You are here
Cult Japanese Cuisine
IF THERE'S ANYTHING FORTUNE CENTRE is known for, it's the plethora of affordable Chinese-style vegetarian food available in the daytime. There's a bustle of activity that dies down once it gets dark and most of these old school-eateries have closed for the day, turning the mall into a virtual ghost town.
But there are little pockets of activity when you look closely, with small Japanese eateries that stay open for dinner, drawing their own regulars and those adventurous enough to poke around.
One of them is Nobu-ya, a small Japanese-owned izakaya on the first floor where the rule is "if you don't drink, don't come". And tucked away in a corner on the second floor is Kappou, a little sushi restaurant serving omakase menus by a local female chef who holds a certificate from the Japan Sushi Instructors Association in Tokyo.
At least three more Japanese eateries will open over the next few months as the owners of Kappou and Nobu-ya hope to create the same kind of cult buzz for Fortune Centre as Cuppage Plaza, known as mini Japan for its authentic eateries and atmosphere.
Kappou's chef-owner Aeron Choo says: "Cuppage has its own special vibe. It's different from the other clusters of Japanese restaurants in Singapore. It will take us some years to build up to that level, but we can see the potential here. Plus we have a good location."
Kappou has been open for over a year, and her upcoming outlet - a concept bar named Gokoro, will likely open within the next two months. "At Kappou, my omakase menu changes every three days - I have regular customers who come every week and eat something different. But upstairs I want to serve them some signatures and dishes that they might miss from previous menus," she says.
The plan is to have a menu of about 15 to 20 items that will rotate based on the seasons and availability. Some examples include a Hokkaido scallop wrapped with kataifi on potato milk (S$9.90) and a salted red bean daifuku ice cream with homemade matcha, cinnamon churros and dehydrated root vegetables (S$12.90). As a concept bar, Gokoro will also offer alcoholic beverages like cocktails made with Japanese vegetables, and sakes served by the glass.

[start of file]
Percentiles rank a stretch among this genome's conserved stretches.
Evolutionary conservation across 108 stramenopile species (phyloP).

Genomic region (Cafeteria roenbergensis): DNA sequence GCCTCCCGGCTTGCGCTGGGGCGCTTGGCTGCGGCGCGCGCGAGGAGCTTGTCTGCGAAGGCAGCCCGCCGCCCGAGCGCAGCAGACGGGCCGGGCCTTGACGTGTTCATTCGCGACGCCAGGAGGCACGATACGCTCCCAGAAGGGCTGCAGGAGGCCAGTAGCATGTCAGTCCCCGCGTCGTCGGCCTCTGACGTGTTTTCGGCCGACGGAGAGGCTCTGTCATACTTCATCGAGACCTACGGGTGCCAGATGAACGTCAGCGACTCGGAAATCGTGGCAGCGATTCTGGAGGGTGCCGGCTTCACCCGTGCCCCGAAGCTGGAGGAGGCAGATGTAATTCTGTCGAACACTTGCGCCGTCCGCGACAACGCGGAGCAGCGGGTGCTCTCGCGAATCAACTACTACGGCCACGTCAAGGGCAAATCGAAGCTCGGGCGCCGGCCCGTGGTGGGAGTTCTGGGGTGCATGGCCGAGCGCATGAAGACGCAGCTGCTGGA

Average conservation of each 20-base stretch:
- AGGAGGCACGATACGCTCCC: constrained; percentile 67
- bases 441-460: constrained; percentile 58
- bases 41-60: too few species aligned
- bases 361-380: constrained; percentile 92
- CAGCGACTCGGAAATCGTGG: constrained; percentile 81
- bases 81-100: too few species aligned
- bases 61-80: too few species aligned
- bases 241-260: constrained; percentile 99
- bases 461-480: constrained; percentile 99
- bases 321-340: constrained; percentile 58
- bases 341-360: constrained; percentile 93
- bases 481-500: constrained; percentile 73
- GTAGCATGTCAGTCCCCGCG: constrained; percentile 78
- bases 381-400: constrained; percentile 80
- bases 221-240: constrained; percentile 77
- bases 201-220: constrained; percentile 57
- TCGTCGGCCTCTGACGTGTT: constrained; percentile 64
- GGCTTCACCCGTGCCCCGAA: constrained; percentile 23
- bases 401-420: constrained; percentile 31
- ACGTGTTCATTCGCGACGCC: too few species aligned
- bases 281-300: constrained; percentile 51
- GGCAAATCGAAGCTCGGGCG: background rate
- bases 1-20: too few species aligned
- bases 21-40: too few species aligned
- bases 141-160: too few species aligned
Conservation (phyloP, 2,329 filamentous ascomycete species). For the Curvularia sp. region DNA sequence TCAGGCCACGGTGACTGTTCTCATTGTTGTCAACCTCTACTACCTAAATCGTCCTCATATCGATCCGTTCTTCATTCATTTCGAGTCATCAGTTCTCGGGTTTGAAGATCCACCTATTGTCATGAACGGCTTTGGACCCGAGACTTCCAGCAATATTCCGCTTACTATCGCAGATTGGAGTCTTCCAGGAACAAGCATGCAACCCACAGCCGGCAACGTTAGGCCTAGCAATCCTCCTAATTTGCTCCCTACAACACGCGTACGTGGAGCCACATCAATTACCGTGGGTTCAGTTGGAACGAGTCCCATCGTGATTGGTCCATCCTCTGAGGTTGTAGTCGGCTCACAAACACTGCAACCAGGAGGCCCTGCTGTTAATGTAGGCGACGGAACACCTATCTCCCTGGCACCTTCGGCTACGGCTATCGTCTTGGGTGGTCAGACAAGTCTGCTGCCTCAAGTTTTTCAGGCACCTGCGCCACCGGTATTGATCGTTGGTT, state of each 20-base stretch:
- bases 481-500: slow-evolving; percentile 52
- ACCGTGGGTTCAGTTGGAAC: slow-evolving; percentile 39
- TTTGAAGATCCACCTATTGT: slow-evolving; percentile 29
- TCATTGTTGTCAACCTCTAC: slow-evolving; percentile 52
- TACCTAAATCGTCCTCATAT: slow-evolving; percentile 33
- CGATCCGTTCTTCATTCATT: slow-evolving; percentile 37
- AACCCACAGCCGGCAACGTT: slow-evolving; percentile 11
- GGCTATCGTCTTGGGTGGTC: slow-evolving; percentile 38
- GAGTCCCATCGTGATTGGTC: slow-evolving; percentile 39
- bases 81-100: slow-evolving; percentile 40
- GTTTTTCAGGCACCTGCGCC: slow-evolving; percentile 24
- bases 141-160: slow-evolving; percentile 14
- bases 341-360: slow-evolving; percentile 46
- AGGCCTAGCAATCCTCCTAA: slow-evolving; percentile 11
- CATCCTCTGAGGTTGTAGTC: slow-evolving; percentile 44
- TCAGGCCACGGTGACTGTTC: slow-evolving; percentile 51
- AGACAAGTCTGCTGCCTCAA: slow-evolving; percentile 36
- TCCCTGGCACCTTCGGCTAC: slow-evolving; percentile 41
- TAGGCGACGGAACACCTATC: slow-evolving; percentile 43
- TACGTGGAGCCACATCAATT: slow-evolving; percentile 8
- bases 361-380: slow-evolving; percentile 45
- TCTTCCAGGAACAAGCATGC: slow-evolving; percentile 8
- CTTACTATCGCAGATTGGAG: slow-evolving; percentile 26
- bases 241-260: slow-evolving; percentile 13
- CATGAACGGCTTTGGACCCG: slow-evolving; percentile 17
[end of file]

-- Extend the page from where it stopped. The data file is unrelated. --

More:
Says the 24-year-old chef: "I have no backers, because I don't want people to put money into my business until I have some success to show for it. But I'm also not just doing this to make money - that would be meaningless. I want my bar to have educational value and spread the word about Japanese culture."
That's why once the bar has built a stable customer base, she hopes to invite F&B practitioners from her network in Japan to do collaborations or one-off events that will expose them to Singapore while at the same time teach local diners more about Japanese culture. This network includes her "teachers" and friends from Japan, as well as female icons in the F&B industry.
She says: "Right now in Japan there are very few females in the F&B industry. So I want to support and promote female sake makers, kaiseki chefs, and sommeliers. My bar will give me the space to do that."
Besides Gokoro, another new opening is Motsu-ya - a small casual restaurant on the second floor that will specialise in Fukuoka-style hotpots featuring chicken and beef offal. Its Japanese owners, who prefer to stay out of the limelight, also run Nobu-ya on the first floor.
While offal isn't commonly seen on restaurant menus here in Singapore, Motsu-ya's manager Kelvin Swee explains: "The Japanese here would already know what we are offering, so we are hoping to create more exposure to Japanese food culture among local customers, especially because this dish has recently become more popular among ladies in Japan because of the high collagen content."
Motsu-ya opened in June, and the expected spending per pax is under S$50 including drinks. The signature dish is the beef offal hotpot called Motsu Nabe (S$30 for two pax), but there are also small plates like sauteed beef offal with spicy sauce or Horumon (S$8) and grilled chicken heart with teriyaki sauce known as Hatsu (S$6).
A third outlet is now on its way as well, adds Mr Swee. He shares: "The food will be completely different from the existing two stores. It'll still be Japanese food but another region's speciality that is not popular in Singapore yet compared to things like donburi and ramen. It'll be a fresh concept that we also want to introduce to Singaporeans."
With the opening of the third outlet, Mr Swee says the ultimate goal is to breathe new life to Fortune Centre and turn it into a cosy haven for Japanese food.
He says: "There are a lot of family-friendly Japanese restaurants like those Japanese food towns, but we aim to serve a more specific type of food in a specific dining environment. We want a place that people can come after a long day at work and chill out with good authentic food, and where we know our regulars by name or even by their special drink."
Gokoro Concept Bar by Kappou, #03-01, Opens end Sept Motsu-ya, #02-05, Open Mon to Sat, 11.30am - 2pm, 5.30pm - 9.30pm, Closed on Sun